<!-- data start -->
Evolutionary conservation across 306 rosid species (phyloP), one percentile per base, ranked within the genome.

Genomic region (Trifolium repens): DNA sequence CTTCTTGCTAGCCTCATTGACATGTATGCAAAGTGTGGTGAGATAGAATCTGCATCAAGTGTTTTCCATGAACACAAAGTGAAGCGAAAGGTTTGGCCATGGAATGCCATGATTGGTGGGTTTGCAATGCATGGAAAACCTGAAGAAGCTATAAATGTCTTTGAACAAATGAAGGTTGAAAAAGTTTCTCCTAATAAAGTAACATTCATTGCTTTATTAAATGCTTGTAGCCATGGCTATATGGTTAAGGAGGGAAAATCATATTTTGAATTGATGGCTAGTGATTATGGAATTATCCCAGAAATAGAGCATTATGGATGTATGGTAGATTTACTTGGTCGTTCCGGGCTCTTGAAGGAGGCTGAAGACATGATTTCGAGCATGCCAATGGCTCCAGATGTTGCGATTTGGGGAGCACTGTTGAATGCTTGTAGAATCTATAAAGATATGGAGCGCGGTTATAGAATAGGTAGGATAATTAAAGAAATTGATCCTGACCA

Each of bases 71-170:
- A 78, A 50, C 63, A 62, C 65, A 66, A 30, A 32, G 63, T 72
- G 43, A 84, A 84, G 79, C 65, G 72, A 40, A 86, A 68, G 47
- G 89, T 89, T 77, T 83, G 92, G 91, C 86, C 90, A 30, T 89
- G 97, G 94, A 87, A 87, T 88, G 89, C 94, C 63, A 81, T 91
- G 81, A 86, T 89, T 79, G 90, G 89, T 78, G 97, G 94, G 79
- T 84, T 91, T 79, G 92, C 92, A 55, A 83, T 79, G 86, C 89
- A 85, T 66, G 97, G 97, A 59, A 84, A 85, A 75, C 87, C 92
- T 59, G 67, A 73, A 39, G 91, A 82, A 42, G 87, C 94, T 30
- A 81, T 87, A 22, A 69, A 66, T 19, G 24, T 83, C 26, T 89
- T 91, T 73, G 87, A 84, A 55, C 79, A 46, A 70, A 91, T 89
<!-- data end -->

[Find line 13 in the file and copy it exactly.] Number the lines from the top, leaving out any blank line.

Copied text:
- T 91, T 73, G 87, A 84, A 55, C 79, A 46, A 70, A 91, T 89